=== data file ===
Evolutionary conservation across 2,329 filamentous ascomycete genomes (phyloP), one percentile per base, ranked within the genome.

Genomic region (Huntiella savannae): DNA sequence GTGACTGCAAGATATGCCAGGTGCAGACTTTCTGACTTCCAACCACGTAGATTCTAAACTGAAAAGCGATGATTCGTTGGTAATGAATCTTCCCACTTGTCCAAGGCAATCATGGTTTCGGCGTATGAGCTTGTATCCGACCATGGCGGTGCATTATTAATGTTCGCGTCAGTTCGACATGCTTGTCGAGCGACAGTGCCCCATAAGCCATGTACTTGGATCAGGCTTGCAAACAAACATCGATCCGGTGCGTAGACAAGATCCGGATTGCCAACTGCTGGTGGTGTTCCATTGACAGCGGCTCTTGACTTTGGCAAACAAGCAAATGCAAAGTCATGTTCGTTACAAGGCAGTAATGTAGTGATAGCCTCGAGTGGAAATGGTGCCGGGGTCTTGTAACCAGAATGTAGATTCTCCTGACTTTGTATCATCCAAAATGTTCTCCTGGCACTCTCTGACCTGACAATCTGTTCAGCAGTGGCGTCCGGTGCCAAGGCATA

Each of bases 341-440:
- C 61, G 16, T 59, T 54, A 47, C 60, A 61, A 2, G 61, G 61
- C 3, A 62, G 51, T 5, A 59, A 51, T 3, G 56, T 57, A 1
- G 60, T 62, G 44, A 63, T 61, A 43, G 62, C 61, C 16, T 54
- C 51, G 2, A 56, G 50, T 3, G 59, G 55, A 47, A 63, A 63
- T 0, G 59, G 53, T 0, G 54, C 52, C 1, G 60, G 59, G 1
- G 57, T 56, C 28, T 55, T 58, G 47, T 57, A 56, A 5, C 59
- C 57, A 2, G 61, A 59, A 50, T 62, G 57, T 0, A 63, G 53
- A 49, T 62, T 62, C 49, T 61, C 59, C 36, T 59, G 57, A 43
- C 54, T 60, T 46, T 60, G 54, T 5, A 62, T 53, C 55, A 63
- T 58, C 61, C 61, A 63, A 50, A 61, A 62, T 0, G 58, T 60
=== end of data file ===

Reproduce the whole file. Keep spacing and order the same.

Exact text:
Evolutionary conservation across 2,329 filamentous ascomycete genomes (phyloP), one percentile per base, ranked within the genome.

Genomic region (Huntiella savannae): DNA sequence GTGACTGCAAGATATGCCAGGTGCAGACTTTCTGACTTCCAACCACGTAGATTCTAAACTGAAAAGCGATGATTCGTTGGTAATGAATCTTCCCACTTGTCCAAGGCAATCATGGTTTCGGCGTATGAGCTTGTATCCGACCATGGCGGTGCATTATTAATGTTCGCGTCAGTTCGACATGCTTGTCGAGCGACAGTGCCCCATAAGCCATGTACTTGGATCAGGCTTGCAAACAAACATCGATCCGGTGCGTAGACAAGATCCGGATTGCCAACTGCTGGTGGTGTTCCATTGACAGCGGCTCTTGACTTTGGCAAACAAGCAAATGCAAAGTCATGTTCGTTACAAGGCAGTAATGTAGTGATAGCCTCGAGTGGAAATGGTGCCGGGGTCTTGTAACCAGAATGTAGATTCTCCTGACTTTGTATCATCCAAAATGTTCTCCTGGCACTCTCTGACCTGACAATCTGTTCAGCAGTGGCGTCCGGTGCCAAGGCATA

Each of bases 341-440:
- C 61, G 16, T 59, T 54, A 47, C 60, A 61, A 2, G 61, G 61
- C 3, A 62, G 51, T 5, A 59, A 51, T 3, G 56, T 57, A 1
- G 60, T 62, G 44, A 63, T 61, A 43, G 62, C 61, C 16, T 54
- C 51, G 2, A 56, G 50, T 3, G 59, G 55, A 47, A 63, A 63
- T 0, G 59, G 53, T 0, G 54, C 52, C 1, G 60, G 59, G 1
- G 57, T 56, C 28, T 55, T 58, G 47, T 57, A 56, A 5, C 59
- C 57, A 2, G 61, A 59, A 50, T 62, G 57, T 0, A 63, G 53
- A 49, T 62, T 62, C 49, T 61, C 59, C 36, T 59, G 57, A 43
- C 54, T 60, T 46, T 60, G 54, T 5, A 62, T 53, C 55, A 63
- T 58, C 61, C 61, A 63, A 50, A 61, A 62, T 0, G 58, T 60